The screeching was horrifying. For each one of Blan’s friends they killed, the ghouls added the deceased’s death screams to the cacophony of shrieks that preceded their arrival. Blan’s legs wobbled over the stony terrain, weak as reeds. He’d left the treeline below him; the ghouls preferred the forest so he strove to reach higher ground. Loose shards of slate shifted beneath him as he ran, digging painfully through the soles of his shoes with every slamming footstep. His chest felt tight and his throat was stinging. He couldn’t force his lungs to ventilate any more frequently, so he tried to breathe more deeply with each breath. He succeeded only in choking on the cold evening air. His vision blurred and darkened and he tasted blood, but he stayed on his feet, unsteadily progressing. The ghouls were getting closer.
His mind was foggy. Oxygen to the brain was in short supply. What little decisionmaking capability he possessed, had it been able to react in time to the sharp conclusion of the mountain path, may have elected to plunge over the edge anyway. Being shredded by dozens of sharp rocks was surely preferable to whatever horrors the nearing ghouls would inflict upon him. As it was, however, his brain didn’t even consider the available options before sheer momentum made the decision for him. He was propelled off the side of the mountain and into a shadowed ravine.
Blan’s body bounced painfully off the face of the rocks partway down, breaking bones but ultimately slowing his descent so that it was non-fatal. Coming to rest amongst razor-sharp fragments of blue slate in a slowly-growing patch of his own blood, he was able to catch his breath at last. The screams were more distant now, less urgent. Maybe, he thought, maybe he’d escaped them.
Or maybe not. In the encroaching twilight, Blan could just make out the spectral glow of the pursuing ghouls, congregating above him at the precipice over which he’d tumbled. They emitted a coordinated cry, incorporating the death knells of each of the six allies with whom he’d started his journey. Blan scrambled shakily to his feet and scanned his surroundings for somewhere to flee.
The ghouls swirled into a glowing comet and began blazing a ghostly trail down the side of the ravine. Blan steeled himself, wincing as his ribs grated against one another, and set off the only passable direction: deeper into the ravine. He serpentined through the blue-grey mountain, following the shape of the chasm. Blan did not directly see his pursuers behind him, so he had no way of knowing if they were gaining on him, but he heard their wails echo off the walls, spurring him onwards through the pain.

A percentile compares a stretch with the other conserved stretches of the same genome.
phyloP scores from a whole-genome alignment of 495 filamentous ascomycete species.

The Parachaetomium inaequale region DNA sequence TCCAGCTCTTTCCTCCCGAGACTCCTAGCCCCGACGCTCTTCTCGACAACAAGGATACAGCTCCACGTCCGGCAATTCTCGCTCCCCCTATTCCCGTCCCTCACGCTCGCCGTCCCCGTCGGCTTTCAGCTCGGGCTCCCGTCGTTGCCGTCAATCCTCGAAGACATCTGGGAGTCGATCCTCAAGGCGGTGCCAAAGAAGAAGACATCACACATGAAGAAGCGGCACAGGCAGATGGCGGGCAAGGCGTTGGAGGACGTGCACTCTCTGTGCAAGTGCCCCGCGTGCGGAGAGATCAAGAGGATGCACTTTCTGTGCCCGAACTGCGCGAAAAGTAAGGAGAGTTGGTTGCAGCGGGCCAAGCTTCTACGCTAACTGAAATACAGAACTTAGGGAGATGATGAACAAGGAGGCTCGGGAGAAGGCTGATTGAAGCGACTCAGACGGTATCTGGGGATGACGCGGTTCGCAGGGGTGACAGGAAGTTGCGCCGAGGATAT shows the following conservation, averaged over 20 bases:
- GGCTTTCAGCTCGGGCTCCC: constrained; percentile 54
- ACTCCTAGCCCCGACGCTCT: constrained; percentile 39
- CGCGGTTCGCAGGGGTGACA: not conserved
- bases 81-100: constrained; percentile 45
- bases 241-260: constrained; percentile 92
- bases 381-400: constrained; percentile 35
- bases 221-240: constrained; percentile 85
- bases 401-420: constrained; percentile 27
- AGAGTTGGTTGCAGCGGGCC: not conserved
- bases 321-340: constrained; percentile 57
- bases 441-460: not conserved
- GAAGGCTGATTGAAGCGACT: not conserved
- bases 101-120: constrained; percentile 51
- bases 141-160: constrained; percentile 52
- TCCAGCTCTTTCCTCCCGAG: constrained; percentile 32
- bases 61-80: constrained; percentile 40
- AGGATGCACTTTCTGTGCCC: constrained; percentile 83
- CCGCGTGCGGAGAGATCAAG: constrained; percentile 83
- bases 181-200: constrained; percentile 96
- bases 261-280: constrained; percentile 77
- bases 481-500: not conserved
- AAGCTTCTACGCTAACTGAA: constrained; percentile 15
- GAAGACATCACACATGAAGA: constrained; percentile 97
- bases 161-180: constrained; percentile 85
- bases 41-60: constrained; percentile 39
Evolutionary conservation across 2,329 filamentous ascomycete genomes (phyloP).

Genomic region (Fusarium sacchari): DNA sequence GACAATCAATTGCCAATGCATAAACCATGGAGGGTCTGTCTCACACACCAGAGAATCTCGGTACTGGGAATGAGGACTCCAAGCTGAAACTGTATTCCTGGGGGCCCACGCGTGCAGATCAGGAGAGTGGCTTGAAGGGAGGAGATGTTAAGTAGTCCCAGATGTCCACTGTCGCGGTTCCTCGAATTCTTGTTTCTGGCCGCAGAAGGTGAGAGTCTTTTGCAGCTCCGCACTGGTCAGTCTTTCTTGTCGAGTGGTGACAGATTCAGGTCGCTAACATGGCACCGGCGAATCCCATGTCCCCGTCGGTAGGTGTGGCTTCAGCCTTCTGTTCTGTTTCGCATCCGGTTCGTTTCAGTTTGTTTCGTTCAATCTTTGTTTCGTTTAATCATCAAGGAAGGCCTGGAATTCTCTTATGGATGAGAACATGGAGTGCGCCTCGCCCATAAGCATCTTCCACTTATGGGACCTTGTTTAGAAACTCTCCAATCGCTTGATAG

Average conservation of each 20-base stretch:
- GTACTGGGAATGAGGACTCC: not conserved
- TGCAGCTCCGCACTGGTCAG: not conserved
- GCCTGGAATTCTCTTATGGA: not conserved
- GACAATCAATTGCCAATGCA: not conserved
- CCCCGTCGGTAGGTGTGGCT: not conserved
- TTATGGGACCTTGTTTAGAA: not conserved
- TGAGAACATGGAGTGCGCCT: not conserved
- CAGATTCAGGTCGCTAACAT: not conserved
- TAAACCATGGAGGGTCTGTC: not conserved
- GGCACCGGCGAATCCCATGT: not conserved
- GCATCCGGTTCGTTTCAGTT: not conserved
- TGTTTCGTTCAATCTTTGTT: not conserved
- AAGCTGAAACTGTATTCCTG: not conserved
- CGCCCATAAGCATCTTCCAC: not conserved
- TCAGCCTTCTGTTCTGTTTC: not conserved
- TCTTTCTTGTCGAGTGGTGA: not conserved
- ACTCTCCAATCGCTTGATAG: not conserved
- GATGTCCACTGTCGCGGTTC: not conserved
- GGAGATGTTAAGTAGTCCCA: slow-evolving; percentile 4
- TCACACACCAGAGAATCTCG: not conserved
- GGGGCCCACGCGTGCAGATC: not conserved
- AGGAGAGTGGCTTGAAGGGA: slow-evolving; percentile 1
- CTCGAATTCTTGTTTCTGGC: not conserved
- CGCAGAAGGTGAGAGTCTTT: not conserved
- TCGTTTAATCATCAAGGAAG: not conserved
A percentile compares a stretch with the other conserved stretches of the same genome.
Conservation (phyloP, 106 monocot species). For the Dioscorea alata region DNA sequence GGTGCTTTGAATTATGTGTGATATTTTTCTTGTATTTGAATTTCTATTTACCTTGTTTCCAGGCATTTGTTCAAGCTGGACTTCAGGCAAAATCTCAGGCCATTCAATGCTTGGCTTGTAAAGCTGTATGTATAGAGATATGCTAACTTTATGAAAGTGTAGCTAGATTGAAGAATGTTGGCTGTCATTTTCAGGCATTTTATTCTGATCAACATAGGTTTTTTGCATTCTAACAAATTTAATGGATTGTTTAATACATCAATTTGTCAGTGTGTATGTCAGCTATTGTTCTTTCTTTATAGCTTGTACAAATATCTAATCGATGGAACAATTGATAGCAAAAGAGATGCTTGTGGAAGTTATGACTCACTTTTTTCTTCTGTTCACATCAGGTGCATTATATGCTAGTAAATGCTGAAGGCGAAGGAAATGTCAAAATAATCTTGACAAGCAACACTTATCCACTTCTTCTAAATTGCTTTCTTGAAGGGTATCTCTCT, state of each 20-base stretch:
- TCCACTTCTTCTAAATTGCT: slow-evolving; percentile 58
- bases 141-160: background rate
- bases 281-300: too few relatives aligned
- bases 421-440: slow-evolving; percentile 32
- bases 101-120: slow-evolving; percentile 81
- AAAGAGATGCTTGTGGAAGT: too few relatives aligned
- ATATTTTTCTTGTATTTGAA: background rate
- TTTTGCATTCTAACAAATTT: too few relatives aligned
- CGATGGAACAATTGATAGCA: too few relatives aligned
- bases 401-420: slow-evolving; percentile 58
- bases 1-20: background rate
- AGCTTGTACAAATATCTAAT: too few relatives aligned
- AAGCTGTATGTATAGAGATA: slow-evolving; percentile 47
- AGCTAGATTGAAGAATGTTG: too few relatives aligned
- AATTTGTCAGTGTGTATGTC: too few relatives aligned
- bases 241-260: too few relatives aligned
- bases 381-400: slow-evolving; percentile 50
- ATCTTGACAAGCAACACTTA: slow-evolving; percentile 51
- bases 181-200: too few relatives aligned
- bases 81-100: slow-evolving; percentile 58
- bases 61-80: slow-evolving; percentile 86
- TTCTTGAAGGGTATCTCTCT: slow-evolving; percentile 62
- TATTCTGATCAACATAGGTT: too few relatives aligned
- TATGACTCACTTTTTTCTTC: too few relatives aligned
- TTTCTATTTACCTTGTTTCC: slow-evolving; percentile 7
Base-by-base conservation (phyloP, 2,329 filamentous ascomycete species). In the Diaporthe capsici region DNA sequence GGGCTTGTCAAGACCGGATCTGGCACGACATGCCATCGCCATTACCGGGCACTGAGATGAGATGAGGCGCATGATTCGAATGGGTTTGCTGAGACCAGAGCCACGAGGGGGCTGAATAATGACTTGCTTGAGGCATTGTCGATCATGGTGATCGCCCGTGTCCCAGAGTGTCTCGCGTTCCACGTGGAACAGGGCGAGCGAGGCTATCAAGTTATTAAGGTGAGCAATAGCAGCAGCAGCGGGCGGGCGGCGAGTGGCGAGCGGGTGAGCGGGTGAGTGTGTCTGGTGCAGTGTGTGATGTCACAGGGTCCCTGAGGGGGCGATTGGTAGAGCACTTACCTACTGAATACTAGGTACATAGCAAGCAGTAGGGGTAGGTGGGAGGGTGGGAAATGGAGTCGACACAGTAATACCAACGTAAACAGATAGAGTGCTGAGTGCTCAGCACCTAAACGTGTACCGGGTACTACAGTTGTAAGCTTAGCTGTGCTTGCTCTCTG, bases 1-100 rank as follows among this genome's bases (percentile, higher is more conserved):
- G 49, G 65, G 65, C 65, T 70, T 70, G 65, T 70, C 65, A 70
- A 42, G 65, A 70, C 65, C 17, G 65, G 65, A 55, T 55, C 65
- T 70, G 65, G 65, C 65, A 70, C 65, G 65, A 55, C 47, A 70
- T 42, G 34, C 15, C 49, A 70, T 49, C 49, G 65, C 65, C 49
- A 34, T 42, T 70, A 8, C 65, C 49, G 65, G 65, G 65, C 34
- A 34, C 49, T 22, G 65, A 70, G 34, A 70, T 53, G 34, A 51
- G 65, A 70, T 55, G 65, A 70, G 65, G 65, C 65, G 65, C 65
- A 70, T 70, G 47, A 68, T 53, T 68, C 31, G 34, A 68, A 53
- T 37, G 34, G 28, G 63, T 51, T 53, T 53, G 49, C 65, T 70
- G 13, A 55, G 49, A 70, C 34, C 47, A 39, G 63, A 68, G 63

After a sudden sharp corner, Blan emerged into a wide open space, hundreds of feet across. Compared with the oppressively claustrophobic ravine, Blan suddenly felt very defenceless. No twisting terrain was left to delay the ghouls now. The ground sloped slightly upwards, coming to a point about six hundred feet in front of him. It looked like steep drops over the edge; Blan couldn’t even see the bottom. But most importantly, where the slope crested, a narrow stone bridge led to an enormous foreign-looking castle, dilapidated and ruined. Maybe Blan could hide in there and evade capture. Otherwise it was looking like another plunge off of something high.
He looked back into the ravine, as far as he could before it twisted out of sight. The ghouls’ ambient glow was throwing weaving shapes and shadows up onto the jagged walls. He kept running, hoping the castle would provide some answer. His vision went blurry again as he chanced another look behind him, and he could no longer make out the green glow. The rushing blood must have filled his ears too, as the wailing seemed muted, like it was coming from underwater. Blan turned again to face his destination. Now that he had a closer look, he could see the castle wasn’t dilapidated at all! In fact it looked brand new. It didn’t appear to be constructed in contemporary local style, though. It looked like something from history, maybe some replica of an old fortress from the west, built to look like it was from a long-past era. That’s probably why he thought it was a ruin.
Blan looked for the ghouls once more, but night was upon him now and he could not see clearly more than a hundred feet or so back the way he’d come. The shrieks were gone, which was promising. There were no lights on in the castle, he noted, as he crashed painfully into the wooden doors. Still, being inside even a weird-looking building was better than being out here and staring down the ghouls that has ripped his companions to pieces in front of him. He tugged on one of the wrought iron handles of the doorway. He must have lost a lot of blood; this grey stone castle appeared weirdly reflective and shiny. The castle foyer was pitch dark inside. Blan shoved the door closed behind him and involuntarily crumpled onto the floor. The ground was ice-cold to the touch, thought Blan incoherently. His clammy hands and face clung to the surface. Whether it was lying down, ceasing running, or relief flowing through him from his apparent safety, a rush of blood overwhelmed Blan’s brain and he giggled and burbled like an infant, before announcing out loud to himself and nobody in particular, “welcome… to the Castle of Steel!”
Blan’s body slumped on the metal floor as he passed out.
Blan awoke to the now-familiar chill, naked atop a well-made bed. He swung his legs over the side of the bed and braced himself for the touch of cold metal on his feet. He swiftly patted over to a wooden wardrobe door in the wall of the bedroom, using the balls of his feet to minimise contact with the freezing ground. He pulled out some woolen clothes and a bathrobe, and crucially a pair of comfortable slippers.